Nevertheless, the action of May 24th seemed to be primarily about who would get to work on French films. The demonstration itself apparently went off without a hitch. Hebdo reported that, even as they sped around Paris in their buses, the filmmakers maintained “perfect dignity,” and that everything “went off without provocation.” Comoedia described a sympathetic public “applauding” as the buses, which were covered with banners, zoomed past.
The administrative bureaucracy controlling French cinema at the time was extraordinarily dense, making the available evidence difficult to interpret, but the national government did seem to respond to the demands of the filmmakers. In March 1935, the Journal Officiel de la République française, which tracked all parliamentary debates, reported that the Minister of Commerce had instituted legislation that more stringently regulated the important of films, although still not to the satisfaction of the Fédération nationale. The opening of the article in the Journal Officiel, however, announced the shift in policy that seemed to have been most important to the filmmakers—that the new ministerial declaration included “the defense of the French worker” (comporte la défense de la main-d’oeuvre française). The French technician, or set designer, or director would now, apparently, have some protections against the foreign “invasion”
As far as I can tell, the filmmakers’ demonstration has been discussed only a few times in histories of French cinema. Paul Léglise mentions the incident in the first volume of his Histoire de la politique du cinéma français, as part of a broad discussion of film personnel. Colin Crisp, in his invaluable history The Classic French Cinema, gets the date wrong, placing it in March 1935, but he stresses the importance of the filmmakers’ action, and calls it “a rehearsal for the larger national strikes triggered by the CGT (Conféderation Générale du travail) in 1936.” In his recent biography of Jean Renoir, Pascal Mérigeau points to this event as the reason for Renoir’s resignation from the Syndicat des Chefs cinéastes—he had been one of three original members of the board of directors—just before the demonstration.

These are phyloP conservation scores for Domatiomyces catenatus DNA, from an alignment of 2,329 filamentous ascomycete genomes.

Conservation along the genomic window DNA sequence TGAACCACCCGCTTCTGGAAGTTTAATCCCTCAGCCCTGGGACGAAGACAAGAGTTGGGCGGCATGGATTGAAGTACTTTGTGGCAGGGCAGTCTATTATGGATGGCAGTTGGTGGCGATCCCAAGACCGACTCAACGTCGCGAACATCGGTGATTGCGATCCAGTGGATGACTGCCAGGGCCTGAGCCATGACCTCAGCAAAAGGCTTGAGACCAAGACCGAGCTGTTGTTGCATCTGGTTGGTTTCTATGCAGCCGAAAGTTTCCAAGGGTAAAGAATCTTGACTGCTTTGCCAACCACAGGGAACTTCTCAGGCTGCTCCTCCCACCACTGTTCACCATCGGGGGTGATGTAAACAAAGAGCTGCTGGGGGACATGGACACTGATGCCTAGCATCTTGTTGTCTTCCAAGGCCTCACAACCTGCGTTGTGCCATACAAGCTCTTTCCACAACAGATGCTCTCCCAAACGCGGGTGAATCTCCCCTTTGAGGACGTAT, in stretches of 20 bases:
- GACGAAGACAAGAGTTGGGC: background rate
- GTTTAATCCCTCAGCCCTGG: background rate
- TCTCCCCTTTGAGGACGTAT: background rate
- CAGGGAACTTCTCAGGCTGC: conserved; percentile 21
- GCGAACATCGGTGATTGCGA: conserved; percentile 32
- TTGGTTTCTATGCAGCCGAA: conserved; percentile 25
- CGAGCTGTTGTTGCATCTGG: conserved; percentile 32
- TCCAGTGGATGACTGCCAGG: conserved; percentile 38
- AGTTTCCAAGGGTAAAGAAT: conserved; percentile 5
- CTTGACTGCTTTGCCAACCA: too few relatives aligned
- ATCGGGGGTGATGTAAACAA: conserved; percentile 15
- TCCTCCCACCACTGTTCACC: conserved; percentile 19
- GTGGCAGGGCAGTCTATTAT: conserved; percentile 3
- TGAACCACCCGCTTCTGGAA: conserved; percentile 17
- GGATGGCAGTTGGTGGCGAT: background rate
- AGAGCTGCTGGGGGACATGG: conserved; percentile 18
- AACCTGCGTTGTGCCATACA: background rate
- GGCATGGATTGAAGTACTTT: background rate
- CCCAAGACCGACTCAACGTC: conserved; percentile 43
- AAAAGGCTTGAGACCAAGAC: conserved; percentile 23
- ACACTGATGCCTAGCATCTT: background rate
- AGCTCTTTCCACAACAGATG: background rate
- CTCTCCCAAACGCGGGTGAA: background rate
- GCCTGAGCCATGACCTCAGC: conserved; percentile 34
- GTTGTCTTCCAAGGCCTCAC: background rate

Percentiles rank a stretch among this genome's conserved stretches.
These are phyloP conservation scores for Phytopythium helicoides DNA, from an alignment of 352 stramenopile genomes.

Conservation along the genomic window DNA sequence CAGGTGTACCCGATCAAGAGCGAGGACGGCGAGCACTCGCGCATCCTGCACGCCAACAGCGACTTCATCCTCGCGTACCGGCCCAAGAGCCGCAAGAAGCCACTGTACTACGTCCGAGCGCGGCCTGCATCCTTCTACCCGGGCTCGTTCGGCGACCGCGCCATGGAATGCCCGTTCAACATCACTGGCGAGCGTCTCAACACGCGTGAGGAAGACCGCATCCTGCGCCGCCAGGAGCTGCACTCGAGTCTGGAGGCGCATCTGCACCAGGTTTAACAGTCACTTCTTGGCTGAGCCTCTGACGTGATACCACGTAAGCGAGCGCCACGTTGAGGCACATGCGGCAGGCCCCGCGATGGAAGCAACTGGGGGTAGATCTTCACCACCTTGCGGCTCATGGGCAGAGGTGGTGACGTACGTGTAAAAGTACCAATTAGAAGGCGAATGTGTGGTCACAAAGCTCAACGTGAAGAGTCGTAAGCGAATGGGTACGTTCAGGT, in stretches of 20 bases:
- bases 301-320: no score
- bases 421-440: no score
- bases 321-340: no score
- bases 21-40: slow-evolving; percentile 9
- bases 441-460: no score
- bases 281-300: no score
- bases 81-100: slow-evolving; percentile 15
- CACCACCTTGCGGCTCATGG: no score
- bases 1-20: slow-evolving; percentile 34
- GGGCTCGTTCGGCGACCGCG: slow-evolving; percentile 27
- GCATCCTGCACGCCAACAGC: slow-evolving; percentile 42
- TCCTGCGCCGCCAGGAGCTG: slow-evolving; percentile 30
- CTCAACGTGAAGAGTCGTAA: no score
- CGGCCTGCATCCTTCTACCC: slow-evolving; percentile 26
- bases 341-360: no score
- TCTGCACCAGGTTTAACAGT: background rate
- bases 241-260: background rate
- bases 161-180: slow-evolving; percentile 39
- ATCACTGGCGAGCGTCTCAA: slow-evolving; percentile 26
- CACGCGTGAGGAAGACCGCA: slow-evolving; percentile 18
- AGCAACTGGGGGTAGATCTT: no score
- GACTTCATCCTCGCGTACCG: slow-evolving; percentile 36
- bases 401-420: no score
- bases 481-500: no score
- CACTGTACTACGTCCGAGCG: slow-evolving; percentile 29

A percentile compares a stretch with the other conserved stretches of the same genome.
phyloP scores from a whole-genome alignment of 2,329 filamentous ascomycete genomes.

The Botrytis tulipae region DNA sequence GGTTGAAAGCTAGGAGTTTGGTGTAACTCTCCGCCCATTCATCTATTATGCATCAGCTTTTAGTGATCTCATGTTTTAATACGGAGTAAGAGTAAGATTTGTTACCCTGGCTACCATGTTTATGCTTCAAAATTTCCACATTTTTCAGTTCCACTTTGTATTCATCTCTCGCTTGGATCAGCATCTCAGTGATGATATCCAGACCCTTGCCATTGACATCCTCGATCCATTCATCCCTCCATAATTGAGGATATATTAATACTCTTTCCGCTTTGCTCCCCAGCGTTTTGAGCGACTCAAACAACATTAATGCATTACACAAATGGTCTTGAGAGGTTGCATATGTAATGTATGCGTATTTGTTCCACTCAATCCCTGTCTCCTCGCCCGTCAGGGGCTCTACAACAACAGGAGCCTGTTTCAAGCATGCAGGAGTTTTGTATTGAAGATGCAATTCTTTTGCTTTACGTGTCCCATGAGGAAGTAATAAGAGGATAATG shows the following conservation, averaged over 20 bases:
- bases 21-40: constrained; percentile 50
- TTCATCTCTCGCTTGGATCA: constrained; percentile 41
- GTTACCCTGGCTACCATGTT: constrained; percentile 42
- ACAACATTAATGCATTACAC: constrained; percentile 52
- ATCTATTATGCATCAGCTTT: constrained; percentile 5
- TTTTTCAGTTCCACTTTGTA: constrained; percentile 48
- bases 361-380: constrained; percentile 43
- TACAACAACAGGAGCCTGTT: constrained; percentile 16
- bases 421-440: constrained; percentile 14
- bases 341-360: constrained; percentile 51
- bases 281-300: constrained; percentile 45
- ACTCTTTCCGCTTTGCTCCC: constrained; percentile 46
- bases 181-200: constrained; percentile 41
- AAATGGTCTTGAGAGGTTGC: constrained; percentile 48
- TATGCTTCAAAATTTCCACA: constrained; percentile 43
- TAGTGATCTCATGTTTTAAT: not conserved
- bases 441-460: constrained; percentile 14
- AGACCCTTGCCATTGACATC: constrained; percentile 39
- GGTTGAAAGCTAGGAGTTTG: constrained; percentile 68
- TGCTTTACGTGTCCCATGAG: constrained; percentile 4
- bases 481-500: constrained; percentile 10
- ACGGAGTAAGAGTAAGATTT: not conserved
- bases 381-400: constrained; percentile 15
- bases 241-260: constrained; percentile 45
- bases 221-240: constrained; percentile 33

But why would this have been the case, given Renoir’s typical leftist politics, and Crisp’s assertion of the link to the Popular-Front supporting CGT? Neither the far-right Parisian newspaper L’Intransigeant nor the communist L’Humanité covered the demonstration, and this apparently was the case, as well, for other dailies with an evident ideological inclination one way or the other. As a result, it’s hard to get a sense of the perceived politics of the filmmakers’ demonstration and their demands, beyond acknowledging that most of the available reports were generally supportive.
Jean-Pierre Jeancolas gives the most direct account, in Cinéma des années trente: la crise et l’image de la crise, which was published in Le Mouvement social in 1991. For Jeancolas the reason for the filmmakers’ concern was clear—their antisemitism, their belief that Jewish technicians, writers, and directors fleeing Nazi Germany were taking their jobs. The French feared that they had little to offer against these Germans, who brought with them the superior know-how and sophistication of the film studies in Vienna and Berlin. Jeancolas adds that the popular press shared these views. I haven’t found direct evidence of that, exactly, but the repeated warning of an ongoing “invasion” certainly corresponds to the language of the typical anti-Semitic panic, in France and elsewhere.
This may well have been the reason for Renoir’s break with his colleagues. It also tells us something about entrenched attitudes in France, attitudes that we would hope not to find in filmmakers like Duvivier, Allégret, Feyder, or so many others. In this instance, filmmakers dashing from one neighborhood to another turned familiar boulevards and other locations into parts of the cinematic landscape of the city, to protest injustices that still seem reasonable—block booking and blind selling, for example—as well as those that show French culture’s ongoing engagement with the far-right in the years leading up to another world war.